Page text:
A festive beat unbroken since Edo times, Contemporary performance art and Ikebukuro.
A performance tour to encounter citizens playing the sounds of their neighborhood on 100 drums
The local event with roots in the Edo period, Kishimojin Oeshiki. Thousands march down the nighttime streets striking taiko drums, the powerful beat sending vibrations throughout the city. Another procession, a multiethnic throng, joins the crowd, driven by its diverse beats. Upon the urban stage that is Ikebukuro, a brand-new production from playwright Natsuki Ishigami, Chinese artist Xiao Ke x Zi han and music producer Ryoichi Kiyomiya is performed.
The beautiful sound of the neighbor’s drum beat
Kishimojin Oeshiki is a traditional festival of Zoshigaya, a downtown neighborhood with nostalgic streets and friendly community about 10 minutes’ walk southeast of Ikebukuro. The northwest side of Ikebukuro station, on the other hand, is home to a community of diverse nationalities and cultures, especially Chinese residents. One night in October 2019, as the taiko drums boom among the parading people of Zoshigaya, another Oeshiki will arise on the opposite side of the station. The diverse beats of this parade will encounter and join the local Oeshiki, then they will together wind their way to Kishimojin Temple, originally built to worship an Indo-Japanese goddess.
[Flow of the tour performance]
Ticket holders will be received at Nishi-Ikebukuro Park, and the performance will begin by seeking out resident performers around town. After parading the streets of Ikebukuro to the beat of the local performers’ original taiko drumming, composed by artists, the procession will join the local groups of the Oeshiki. The tour ends after 3.5 hours or so with a visit to the Kishimojin Temple.
Nearby distant neighbors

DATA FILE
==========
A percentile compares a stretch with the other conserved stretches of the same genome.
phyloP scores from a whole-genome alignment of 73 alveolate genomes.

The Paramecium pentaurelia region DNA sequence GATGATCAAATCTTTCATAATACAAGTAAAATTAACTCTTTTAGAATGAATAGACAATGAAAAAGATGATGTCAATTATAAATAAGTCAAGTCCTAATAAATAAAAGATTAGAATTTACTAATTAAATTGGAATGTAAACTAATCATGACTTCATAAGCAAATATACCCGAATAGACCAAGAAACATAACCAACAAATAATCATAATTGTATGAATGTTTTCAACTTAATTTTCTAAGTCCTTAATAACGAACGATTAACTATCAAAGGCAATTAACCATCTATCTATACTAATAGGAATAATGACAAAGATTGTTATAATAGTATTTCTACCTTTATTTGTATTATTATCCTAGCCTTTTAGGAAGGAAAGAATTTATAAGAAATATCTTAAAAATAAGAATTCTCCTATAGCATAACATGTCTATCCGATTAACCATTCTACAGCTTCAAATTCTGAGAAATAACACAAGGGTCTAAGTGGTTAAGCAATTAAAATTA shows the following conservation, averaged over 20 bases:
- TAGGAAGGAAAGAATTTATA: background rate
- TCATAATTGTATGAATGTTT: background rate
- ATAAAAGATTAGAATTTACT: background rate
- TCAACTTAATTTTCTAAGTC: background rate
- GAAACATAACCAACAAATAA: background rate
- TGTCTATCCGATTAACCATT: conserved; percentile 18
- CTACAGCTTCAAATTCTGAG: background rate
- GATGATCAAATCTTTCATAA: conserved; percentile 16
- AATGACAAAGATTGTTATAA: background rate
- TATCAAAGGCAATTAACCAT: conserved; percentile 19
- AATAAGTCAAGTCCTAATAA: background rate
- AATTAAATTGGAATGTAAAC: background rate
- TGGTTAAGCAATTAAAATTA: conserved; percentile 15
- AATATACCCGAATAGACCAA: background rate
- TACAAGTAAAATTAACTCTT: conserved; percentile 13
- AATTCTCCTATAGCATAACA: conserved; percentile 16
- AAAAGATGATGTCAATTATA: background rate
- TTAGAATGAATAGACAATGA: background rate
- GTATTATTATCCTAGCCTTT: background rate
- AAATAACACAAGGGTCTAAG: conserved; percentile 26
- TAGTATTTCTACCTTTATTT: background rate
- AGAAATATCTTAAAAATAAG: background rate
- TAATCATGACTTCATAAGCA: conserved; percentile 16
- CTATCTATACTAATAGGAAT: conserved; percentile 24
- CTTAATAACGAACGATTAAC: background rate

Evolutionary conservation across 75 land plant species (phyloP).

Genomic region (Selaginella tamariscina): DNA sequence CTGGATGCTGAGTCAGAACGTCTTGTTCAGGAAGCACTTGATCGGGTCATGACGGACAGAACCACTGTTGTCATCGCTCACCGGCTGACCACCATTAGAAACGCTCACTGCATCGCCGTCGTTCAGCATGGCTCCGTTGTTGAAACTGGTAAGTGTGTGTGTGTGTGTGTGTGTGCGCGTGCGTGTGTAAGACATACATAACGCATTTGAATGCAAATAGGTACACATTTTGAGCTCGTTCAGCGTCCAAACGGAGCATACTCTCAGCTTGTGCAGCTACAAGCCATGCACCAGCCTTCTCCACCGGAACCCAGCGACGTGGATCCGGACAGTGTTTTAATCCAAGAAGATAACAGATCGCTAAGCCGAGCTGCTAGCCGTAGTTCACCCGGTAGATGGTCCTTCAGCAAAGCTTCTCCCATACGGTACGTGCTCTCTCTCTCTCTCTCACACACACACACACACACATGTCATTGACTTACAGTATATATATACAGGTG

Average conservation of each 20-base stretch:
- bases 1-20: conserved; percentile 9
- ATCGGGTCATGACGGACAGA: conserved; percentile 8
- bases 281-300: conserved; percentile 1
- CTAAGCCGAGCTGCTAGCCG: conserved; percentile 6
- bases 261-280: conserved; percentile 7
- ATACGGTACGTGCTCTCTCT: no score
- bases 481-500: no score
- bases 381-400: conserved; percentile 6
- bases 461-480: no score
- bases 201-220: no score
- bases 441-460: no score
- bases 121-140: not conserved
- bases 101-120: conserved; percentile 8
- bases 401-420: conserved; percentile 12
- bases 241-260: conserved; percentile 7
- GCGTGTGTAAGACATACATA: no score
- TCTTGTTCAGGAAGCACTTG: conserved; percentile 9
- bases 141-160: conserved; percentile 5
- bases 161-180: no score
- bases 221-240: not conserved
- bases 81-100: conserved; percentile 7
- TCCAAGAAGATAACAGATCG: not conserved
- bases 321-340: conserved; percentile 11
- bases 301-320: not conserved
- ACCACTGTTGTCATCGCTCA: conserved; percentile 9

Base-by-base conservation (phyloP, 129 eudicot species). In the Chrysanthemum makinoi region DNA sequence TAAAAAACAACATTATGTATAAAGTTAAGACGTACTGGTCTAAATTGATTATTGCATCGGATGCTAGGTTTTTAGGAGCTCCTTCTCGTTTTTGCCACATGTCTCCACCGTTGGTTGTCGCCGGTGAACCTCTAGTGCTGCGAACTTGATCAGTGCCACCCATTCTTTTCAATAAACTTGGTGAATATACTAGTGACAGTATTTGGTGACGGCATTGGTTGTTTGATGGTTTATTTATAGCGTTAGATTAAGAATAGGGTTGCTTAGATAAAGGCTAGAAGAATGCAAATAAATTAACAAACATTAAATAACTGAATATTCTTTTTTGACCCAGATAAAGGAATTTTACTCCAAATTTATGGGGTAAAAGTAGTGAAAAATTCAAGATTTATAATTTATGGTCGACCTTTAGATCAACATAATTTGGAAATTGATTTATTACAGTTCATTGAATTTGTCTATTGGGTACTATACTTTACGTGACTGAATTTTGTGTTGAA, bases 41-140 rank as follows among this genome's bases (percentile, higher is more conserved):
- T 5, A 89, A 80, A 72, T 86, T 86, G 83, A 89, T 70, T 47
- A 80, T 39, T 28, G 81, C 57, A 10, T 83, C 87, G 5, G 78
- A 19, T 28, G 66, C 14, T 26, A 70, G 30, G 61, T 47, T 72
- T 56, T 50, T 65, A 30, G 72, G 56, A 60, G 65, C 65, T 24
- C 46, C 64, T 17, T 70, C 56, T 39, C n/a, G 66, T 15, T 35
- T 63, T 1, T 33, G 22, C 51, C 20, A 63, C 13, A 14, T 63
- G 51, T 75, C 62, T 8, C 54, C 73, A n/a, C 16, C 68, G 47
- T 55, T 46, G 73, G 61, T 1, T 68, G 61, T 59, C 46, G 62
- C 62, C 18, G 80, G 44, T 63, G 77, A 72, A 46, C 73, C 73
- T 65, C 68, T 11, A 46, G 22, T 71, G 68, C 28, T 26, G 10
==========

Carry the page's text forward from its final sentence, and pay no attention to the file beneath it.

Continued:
The Oeshiki of Zoshigaya involves walking the streets late into the evening to the beat of taiko drums. Those who hear the sound are said to be connected to Buddha.
Some years ago, I was involved in a “tolerance survey” of Japanese society with regard to foreigners living in Japan. The biggest thing that Japanese people wanted foreigners to abide by was to “not make a lot of noise in big groups”. The third thing was “to not make a lot of loud sounds late at night”. Particularly intolerant were Japanese people “with less sense of being part of the local community”.
Whether you feel a taiko drum of your neighbor to be music or noise, we may be connected by karma anyway. I wish that by sharing this moment with empathy, the spirit of Oeshiki can ease the isolation and division of our society.
Can those who we have never met before, of different languages and cultures, walk together and create a new Oeshiki? Can we get through this intolerance in the public space and make it through to Zoshigaya? I look forward to beating my drum of solitude and taking 3 hours to savor what is usually a 20-minute walk.
[What is Oeshiki]
Oeshiki began as a Buddhist event to pray for the soul of the priest Nichiren. For three nights from October 16 to 18 in Zoshigaya, thousands of people hoist up lantern covered poles decorated with flowers of white Japanese paper made to imitate the weeping cherry tree. Their procession moves through the streets while they strike uchiwa daiko drums. This exotic spectacle has been a fixture of the autumn calendar for people here since the days of Edo.
The Oeshiki of Zoshigaya is called the Kishimojin Oeshiki, because it is centered on the temple that worships Kishimojin, a goddess whose likeness is said to have been unearthed in the district. The festival is known for its openness to including all believers, not just those of the Nichiren school.
In addition to the temple (Ikozan Houmyoji), the Oeshiki Association made up of 21 groups of local residents spends almost the whole year preparing for the event, so it is one that is deeply rooted in the lives of people here. It was designated as an intangible cultural heritage in 2015 as a unique local custom.
[Witness the BEAT for yourself]
Why not bear witness to the BEAT live performances on the streets of Ikebukuro, in the park or on the footpath? We hope that you enjoy the music together and cheer on the musicians.
It will be held October 16-18 between 7pm and 8pm in locations including Naka-Ikebukuro Park and Green-Odori Avenue.
Times and locations may change.
For details, please check this website, the special event website and the Culture City of East Asia 2019 Toshima Twitter account (@culturecityTSM).
Photo © Ryuichiro Suzuki 鈴木竜一朗